When the Civil War began, John Alexander Brown was a farmer living near what is today Pinewood, S.C. Answering the call of the Confederacy, he joined the 14the Battalion, S.C. Cavalry, on January 2, 1862 as a private. He was stationed near Pocotaligo, S.C. during 1862 – 1863 and fought in at least two battles there on May 29th and October 22nd, 1862, to prevent Federal forces from invading inland and cutting the vital Charleston-Savannah Railroad. It was also in 1862 that he was selected for detached duty with Headquarters Ordnance and became the wagonmaster in charge of the wagons and animals of the ordnance train.
During 1863 Pvt. Brown’s original cavalry unit was reorganized as Co. H, commanded by Captain Richard Skinner of the 5th S.C. Cavalry Regiment. In 1864 the unit was ordered to Virginia as part of General Wade Hampton’s Cavalry Corps.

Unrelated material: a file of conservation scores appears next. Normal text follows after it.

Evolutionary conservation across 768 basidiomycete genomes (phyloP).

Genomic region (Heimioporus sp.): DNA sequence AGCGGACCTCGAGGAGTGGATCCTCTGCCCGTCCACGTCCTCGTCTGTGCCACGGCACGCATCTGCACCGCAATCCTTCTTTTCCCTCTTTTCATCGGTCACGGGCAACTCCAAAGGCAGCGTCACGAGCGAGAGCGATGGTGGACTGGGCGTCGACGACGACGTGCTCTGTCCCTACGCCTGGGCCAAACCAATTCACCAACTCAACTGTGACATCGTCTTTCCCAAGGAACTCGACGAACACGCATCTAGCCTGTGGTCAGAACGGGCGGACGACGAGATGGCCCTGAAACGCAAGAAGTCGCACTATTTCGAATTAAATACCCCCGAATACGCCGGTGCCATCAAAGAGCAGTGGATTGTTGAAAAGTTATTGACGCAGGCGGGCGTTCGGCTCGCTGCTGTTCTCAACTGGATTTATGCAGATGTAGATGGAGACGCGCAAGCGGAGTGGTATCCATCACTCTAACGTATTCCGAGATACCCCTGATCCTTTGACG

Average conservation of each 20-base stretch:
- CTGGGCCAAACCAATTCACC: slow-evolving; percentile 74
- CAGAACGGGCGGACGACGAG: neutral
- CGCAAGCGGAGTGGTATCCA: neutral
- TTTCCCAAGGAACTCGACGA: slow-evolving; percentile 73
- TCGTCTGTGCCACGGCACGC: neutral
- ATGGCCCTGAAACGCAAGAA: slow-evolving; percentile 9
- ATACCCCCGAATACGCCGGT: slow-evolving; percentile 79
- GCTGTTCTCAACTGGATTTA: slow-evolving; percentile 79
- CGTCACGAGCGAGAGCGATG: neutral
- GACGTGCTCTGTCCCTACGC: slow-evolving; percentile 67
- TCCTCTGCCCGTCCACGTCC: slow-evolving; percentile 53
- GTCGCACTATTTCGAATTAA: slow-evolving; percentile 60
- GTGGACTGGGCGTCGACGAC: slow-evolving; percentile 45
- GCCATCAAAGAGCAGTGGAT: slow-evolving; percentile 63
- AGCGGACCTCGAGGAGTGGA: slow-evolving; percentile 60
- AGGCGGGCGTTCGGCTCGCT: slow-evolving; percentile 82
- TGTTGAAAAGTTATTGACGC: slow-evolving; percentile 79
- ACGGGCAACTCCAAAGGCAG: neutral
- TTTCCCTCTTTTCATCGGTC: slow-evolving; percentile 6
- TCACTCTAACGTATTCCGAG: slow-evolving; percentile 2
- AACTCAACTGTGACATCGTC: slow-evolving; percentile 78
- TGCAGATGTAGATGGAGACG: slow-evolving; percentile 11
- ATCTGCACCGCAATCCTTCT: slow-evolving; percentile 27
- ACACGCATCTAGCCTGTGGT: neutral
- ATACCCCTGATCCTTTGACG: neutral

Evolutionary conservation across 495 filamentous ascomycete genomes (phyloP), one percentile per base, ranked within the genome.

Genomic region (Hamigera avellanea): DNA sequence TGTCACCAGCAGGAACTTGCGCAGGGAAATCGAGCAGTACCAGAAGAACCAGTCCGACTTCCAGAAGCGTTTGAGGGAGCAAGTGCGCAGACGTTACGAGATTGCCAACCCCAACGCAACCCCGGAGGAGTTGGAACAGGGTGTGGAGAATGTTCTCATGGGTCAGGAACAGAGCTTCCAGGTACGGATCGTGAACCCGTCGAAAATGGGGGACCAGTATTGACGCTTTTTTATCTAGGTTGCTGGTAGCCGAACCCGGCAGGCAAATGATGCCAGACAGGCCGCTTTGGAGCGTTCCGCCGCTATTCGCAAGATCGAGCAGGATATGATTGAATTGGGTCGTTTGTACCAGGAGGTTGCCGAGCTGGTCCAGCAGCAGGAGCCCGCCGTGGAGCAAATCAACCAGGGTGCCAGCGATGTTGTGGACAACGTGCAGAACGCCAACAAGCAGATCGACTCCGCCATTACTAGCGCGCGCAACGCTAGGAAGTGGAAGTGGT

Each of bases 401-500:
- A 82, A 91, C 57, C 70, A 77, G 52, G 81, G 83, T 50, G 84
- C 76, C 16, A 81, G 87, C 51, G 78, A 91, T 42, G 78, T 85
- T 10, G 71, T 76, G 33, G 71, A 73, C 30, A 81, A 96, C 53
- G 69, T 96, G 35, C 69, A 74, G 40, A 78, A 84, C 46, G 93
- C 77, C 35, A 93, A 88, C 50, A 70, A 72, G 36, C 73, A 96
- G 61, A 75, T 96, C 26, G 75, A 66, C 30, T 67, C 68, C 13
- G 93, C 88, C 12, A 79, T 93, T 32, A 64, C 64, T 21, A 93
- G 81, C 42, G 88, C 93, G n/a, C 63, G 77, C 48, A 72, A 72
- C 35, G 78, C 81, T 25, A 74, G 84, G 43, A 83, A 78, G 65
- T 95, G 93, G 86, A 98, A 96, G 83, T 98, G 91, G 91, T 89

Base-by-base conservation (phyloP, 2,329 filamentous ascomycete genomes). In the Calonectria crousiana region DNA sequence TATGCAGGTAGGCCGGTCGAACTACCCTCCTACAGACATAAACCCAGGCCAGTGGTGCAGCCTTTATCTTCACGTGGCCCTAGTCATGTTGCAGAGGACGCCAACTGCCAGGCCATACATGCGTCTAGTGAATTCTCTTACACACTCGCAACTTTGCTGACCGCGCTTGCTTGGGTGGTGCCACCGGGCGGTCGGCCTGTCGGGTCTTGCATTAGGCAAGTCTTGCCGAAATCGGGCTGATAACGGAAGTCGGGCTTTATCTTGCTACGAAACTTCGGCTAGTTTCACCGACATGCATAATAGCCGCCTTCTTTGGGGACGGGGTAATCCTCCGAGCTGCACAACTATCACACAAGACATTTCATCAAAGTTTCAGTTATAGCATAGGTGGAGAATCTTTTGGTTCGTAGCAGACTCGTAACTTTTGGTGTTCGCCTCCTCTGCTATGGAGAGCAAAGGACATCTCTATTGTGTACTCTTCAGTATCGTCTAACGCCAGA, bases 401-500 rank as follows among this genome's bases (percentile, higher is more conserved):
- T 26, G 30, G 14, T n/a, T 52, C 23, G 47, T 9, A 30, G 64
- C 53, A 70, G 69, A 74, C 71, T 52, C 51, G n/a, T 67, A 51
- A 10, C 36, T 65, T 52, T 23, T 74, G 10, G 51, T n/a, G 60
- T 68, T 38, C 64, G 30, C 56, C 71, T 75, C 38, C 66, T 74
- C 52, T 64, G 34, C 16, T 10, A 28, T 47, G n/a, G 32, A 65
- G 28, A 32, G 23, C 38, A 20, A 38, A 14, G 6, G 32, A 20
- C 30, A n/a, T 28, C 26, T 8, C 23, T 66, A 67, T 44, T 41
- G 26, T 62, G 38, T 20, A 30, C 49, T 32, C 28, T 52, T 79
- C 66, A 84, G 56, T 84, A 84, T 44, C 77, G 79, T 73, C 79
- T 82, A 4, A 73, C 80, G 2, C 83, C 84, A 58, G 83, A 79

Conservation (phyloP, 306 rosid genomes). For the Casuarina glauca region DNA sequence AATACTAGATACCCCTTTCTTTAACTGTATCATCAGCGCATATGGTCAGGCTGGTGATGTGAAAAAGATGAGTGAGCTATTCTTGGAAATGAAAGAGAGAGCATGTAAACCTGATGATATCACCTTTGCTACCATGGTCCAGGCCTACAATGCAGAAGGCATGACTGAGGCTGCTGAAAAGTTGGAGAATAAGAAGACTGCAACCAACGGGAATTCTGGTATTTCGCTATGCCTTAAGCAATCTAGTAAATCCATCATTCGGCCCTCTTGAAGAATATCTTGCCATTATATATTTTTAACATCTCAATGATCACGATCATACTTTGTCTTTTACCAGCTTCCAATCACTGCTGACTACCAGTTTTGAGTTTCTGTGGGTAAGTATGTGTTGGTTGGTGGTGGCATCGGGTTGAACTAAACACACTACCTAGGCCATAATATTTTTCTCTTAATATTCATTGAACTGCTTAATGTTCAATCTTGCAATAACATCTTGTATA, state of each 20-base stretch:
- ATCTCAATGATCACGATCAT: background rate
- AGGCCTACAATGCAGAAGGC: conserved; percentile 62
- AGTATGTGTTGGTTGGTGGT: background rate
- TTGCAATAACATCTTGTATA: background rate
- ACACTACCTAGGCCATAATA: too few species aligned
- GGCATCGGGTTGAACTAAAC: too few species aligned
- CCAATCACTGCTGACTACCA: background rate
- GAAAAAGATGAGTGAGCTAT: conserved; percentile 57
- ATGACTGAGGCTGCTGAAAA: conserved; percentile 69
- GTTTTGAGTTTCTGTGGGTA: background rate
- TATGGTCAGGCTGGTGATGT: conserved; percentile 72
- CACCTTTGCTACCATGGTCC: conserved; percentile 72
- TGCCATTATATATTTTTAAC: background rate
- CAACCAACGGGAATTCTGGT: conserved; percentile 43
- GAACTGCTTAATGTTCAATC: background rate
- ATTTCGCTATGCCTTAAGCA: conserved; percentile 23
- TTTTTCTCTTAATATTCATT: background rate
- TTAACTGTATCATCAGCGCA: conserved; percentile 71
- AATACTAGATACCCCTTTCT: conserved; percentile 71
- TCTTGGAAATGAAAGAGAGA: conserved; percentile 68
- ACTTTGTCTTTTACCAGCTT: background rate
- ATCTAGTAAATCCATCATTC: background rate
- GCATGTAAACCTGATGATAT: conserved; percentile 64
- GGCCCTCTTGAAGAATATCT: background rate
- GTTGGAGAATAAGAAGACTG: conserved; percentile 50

Pvt. Brown fought with the 5th S.C. Cavalry in numerous battles in 1864 around Richmond, Virginia, including some of the largest cavalry actions of the war. In 1865 the S.C. Cavalry units returned to South Carolina and fought against Sherman’s army until the final surrender in April of that year. The 5th S.C. Cavalry served as the escort for General Johnson to meet with General Sherman. The unit itself did not surrender and simply rode home after acting as escort for Gen. Johnson. On the return home Pvt. Brown was seriously injured when his horse fell trying to jump a log or stream, and he remained crippled for the rest of his life. His final days were spent living quietly at the Pinewood farm. He died November 9, 1909.
In so many ways John Brown was the typical soldier of the Confederacy, who fought not so much for a “cause” but for his state and compatriots. The cost was hard, but time has healed the wounds and eased the loss. For us today what has remained has not been the victory or defeat, but the heritage of the men who fought. It is a rich heritage indeed.